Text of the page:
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Help-based tutorials

Help-based tutorials,10.1145/1456536.1456538,David G. Novick,Oscar D. Andrade,Nathaniel Bean,Edith Elizalde

Help-based tutorials   (Citations: 2)
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The consensus of the documentation literature is that users rarely use help, usually preferring to muddle through. To increase use of help, tutorials for novice users could be changed from guided presentations toward using the system's actual help system. To determine whether this approach would increase users' use of help when they encountered problems with an application, we developed an alternative, help-based tutorial introduction to Microsoft Publisher. We compared the behaviors of users introduced to Publisher with the help-based tutorial with the behaviors of users who learned from a traditional tutorial. A balanced study of 22 novice users of Publisher suggests that using a help-based tutorial leads to significantly greater use of help systems when users encounter problems. However, the data also suggest that the increased use of help may not lead to more effective task performance.
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    • ...It is possible to induce users to use help via a help-based tutorial, but the use of help appears not to provide users with much of an advantage, and the use of help tapers off consistently [10]...
    • ...In previous work [10], we had been successful in inducing novice users of Microsoft Publisher to use help as they tried to accomplish tasks with the application, even if, as it turned out, those using help more did not apparently perform better on the tasks than those who used help less...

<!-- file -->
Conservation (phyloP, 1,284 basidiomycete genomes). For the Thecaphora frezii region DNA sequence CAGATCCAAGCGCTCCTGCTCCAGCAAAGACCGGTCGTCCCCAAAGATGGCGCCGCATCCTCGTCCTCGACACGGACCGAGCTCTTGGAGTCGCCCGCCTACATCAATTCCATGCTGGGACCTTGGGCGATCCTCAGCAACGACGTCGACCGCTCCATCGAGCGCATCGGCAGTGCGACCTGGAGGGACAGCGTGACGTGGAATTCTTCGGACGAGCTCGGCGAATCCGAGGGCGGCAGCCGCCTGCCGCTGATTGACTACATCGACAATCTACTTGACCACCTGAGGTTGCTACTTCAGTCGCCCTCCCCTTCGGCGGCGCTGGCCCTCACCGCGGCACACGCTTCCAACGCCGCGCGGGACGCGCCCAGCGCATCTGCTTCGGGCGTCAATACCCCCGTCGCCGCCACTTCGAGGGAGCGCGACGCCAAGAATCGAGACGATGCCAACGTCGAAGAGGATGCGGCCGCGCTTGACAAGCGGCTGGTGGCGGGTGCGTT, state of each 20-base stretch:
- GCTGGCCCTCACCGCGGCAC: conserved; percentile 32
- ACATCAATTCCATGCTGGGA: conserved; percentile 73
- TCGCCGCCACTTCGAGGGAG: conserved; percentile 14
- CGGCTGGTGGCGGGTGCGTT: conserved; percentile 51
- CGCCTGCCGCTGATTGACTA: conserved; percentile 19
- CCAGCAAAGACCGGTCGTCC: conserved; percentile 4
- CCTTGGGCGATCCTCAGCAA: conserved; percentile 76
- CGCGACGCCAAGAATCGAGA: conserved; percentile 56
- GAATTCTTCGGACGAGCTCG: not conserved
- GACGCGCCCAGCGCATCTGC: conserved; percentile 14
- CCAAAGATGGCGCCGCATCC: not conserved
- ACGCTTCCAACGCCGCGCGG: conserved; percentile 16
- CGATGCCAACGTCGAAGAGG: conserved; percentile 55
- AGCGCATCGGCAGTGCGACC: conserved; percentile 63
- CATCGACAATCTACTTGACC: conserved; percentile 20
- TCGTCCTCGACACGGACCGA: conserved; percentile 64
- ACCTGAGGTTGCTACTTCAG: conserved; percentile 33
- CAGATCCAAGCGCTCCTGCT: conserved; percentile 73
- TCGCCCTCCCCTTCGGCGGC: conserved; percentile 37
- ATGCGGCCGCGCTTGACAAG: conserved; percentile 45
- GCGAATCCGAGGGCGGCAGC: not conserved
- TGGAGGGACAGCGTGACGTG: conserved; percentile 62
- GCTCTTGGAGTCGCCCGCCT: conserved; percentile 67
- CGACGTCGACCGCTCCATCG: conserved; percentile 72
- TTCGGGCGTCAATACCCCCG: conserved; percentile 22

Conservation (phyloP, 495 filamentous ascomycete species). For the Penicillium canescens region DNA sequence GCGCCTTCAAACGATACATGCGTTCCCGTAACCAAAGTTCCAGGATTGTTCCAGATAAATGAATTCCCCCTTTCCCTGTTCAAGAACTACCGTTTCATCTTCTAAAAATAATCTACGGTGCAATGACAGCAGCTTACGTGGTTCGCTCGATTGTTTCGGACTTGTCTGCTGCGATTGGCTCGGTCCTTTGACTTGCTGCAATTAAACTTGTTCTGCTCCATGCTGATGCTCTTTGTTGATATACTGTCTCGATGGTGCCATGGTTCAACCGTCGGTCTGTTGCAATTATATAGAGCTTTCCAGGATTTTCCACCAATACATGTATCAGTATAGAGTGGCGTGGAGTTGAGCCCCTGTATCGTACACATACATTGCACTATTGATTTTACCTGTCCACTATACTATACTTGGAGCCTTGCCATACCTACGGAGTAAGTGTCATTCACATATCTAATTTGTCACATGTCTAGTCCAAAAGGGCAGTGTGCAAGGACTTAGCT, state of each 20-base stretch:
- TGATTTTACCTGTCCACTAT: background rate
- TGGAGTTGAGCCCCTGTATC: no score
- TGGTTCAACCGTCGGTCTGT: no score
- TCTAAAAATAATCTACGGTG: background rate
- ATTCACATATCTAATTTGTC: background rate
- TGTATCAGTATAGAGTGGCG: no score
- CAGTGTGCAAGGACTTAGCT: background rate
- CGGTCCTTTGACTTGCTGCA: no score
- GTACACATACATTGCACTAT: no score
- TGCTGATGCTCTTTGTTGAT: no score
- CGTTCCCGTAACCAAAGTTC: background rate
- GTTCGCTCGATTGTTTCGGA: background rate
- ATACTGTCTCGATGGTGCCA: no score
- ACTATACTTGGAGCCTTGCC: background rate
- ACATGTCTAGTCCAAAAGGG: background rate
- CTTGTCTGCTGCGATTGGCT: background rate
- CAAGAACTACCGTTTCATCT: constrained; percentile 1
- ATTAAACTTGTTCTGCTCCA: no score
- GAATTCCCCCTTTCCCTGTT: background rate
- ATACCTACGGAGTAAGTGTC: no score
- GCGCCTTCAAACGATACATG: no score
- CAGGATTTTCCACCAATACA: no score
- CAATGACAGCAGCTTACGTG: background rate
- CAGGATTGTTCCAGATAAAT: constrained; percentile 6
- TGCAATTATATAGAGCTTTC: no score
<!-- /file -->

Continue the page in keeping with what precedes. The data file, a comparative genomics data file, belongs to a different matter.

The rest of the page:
• ...This study starts with the audiovisual recordings collected in [10]...
    • ...While the results in [10] were based on the data from only the 8 subjects who used help more than negligibly in their sessions, this study is based on the data from 14 subjects, so that we could have a more complete look at problemsolving behaviors...

    David G. Novicket al. The micro-structure of use of help

    • ...But more often, people prefer to muddle through the application through trial-and-error methods rather than use the application’s help [3],[13],[14]...
    • ...Users routinely run into such issues and abandon the help system to try other approaches such as muddling through the application via trial and error [9],[14]...
    • ...It appears that users prefer to muddle through an application to complete a task, and even when they can be persuaded to use help they still resort to other strategies because help does not provide them with the assistance they need [14]...
    • ...To determine the transitions people make among computer application problem-solving approaches, we analyzed highdefinition audiovisual recordings collected as part of a prior study [14][13]...
    • ...Vocabulary mismatches occur because help systems are likely to use the same terms as the application [14], which requires users to familiarize themselves with such terms to learn about the application...

    Oscar D. Andradeet al. The macro-structure of use of help

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